by Margaret Cabaniss
Last week on the SlowMama Facebook page, Ann posted a link to a recipe for apple butter made in a slow cooker.
(Side note: Have you liked SlowMama on Facebook yet? You totally should! It has links to the daily posts, plus whatever other recipes, articles, links, etc., we think readers would enjoy — without cluttering up your news feed, of course. Really, you should just go like us right now. I’ll wait.)
I’m usually a little suspicious of the crock pot; some recipes do really well in it, while others just seem to cook down into a homogenous mush. But, as it turns out, “homogenous mush” is exactly what you’re going for with apple butter, so it’s pretty much perfect for the job. The “low and slow” cooking method is ideal for concentrating the flavor in fruit butters, without requiring hours of stirring and constant attention (or wasted energy from your stove).
While the method Ann linked to has you cook everything together at once in the crock pot, I cooked down my apples on the stove first; that way, you can measure exactly how much apple puree you’re getting and adjust your sugar and spices accordingly. (Another bonus: If you have a food mill, you don’t even have to peel or deseed the apples first; just cut them into chunks, cook them down, and then strain out the peels and seeds when you’re done.)
Once you have your puree, you add the sugar and spices and throw everything in the crock pot on low, vent the lid, then walk away. Depending on the strength of your slow cooker, what kind of apples you use, and how much liquid you added to cook your puree down, it can take anywhere from 8-24 hours in the crock pot. You can check it every few hours and give it a stir, but my batch did fine overnight without any stirring at all.
The other secret weapon in this recipe, besides the slow cooker? An immersion blender. I was able to blend up an ultra-smooth puree on the stove before moving it to the crockpot, and then reincorporate everything again at the end just before canning. (A blender or food processor would work just fine, too, though I love not having to mess up another bowl.)
The result is a velvety smooth butter that’s rich, complex, and sweet without being cloying; it still has plenty of that apple-y bite to remind you just what you’re eating. Enjoy it with bread, oatmeal, yogurt, ice cream, spice cakes, or by the spoonful straight from the jar.
Slow-Cooker Apple Butter
adapted from Canning for a New Generation
Baking or saucing apples are best here, though you can use whatever you like, or try a mix. I used Red Gravensteins from my recent trip to the orchard; they worked beautifully, if you can get your hands on some! You can also adjust the amount of sugar to your liking; I found two tablespoons per cup of puree a good ratio. Finally, you can split this recipe into two steps, if you don’t have time to cook everything at once: Make your puree first and keep it in the fridge until you’re ready to start the slow cooker.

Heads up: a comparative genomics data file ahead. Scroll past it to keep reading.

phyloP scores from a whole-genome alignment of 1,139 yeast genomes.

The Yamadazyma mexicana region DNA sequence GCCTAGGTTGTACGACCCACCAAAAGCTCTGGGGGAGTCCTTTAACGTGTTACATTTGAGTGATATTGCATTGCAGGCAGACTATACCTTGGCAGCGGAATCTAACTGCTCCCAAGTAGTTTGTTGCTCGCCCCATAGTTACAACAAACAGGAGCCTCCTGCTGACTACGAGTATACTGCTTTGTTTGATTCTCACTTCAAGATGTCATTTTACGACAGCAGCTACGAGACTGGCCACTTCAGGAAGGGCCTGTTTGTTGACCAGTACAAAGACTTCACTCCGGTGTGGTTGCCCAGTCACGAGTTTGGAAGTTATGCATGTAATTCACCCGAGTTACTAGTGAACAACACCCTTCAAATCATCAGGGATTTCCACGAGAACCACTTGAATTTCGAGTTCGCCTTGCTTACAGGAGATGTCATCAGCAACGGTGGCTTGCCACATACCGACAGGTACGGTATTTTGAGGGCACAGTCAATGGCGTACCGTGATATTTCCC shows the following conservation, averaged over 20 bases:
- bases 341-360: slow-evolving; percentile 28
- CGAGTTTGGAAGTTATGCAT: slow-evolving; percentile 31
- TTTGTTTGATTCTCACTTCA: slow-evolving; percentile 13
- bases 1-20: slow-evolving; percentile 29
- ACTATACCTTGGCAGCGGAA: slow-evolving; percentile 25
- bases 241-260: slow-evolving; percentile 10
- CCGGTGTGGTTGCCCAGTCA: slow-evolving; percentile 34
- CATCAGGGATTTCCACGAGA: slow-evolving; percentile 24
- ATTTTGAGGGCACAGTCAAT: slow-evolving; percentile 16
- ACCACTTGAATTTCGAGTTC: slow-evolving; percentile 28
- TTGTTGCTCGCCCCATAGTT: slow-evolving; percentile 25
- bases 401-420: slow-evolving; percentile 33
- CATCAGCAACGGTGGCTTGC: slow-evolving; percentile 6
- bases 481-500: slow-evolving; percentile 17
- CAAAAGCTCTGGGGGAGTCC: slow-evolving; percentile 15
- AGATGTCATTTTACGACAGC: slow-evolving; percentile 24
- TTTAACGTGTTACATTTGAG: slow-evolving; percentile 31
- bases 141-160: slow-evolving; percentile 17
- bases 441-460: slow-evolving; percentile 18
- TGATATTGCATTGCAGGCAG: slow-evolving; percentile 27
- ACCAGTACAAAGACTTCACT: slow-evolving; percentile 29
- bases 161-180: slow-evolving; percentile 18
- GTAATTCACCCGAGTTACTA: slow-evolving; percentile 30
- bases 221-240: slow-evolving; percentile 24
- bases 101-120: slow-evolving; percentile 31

- 6 pounds apples, cored and peeled (if you don’t have a food mill), cut into chunks
- 2 cups apple cider or water
- 1 cup white sugar
- 1/2 cup brown sugar
- 2 teaspoons cinnamon
- 1/2 teaspoon ground cloves
- 1/2 teaspoon ground nutmeg
Add the apples and cider (or water) to a pot; set over high heat on the stove and bring to a boil. Reduce heat and boil, stirring occasionally, until the apples are completely broken down — anywhere from 15 to 45 minutes, depending on what kind of apples you’re using.
If you didn’t peel your apples first: Pass the mixture through a food mill to remove the peels and seeds. Otherwise, use an immersion blender (or food processor, or regular blender) to puree your apples. Measure your puree.
Add the puree, sugar, and spices to a crock pot and set to low heat. Use chopsticks or wooden spoons laid across the opening of the pot to prop up the lid, which will keep the mixture warm but allow the moisture to escape. Check the mixture occasionally, if you can, and stir to make sure it’s cooking evenly. Cook until thick and dark brown. (I test it by scooping a small amount onto a regular spoon, then letting it cool slightly on the counter. If it clings to the spoon when you hold it upright, it’s done.)
Give the mixture one final spin with your immersion blender, then transfer the butter to clean jars and store in the fridge (for a few weeks) or freezer (for several months), or follow the standard instructions for water-bath canning (pint and half-pint jars should be processed for 10 minutes).
Images: Margaret Cabaniss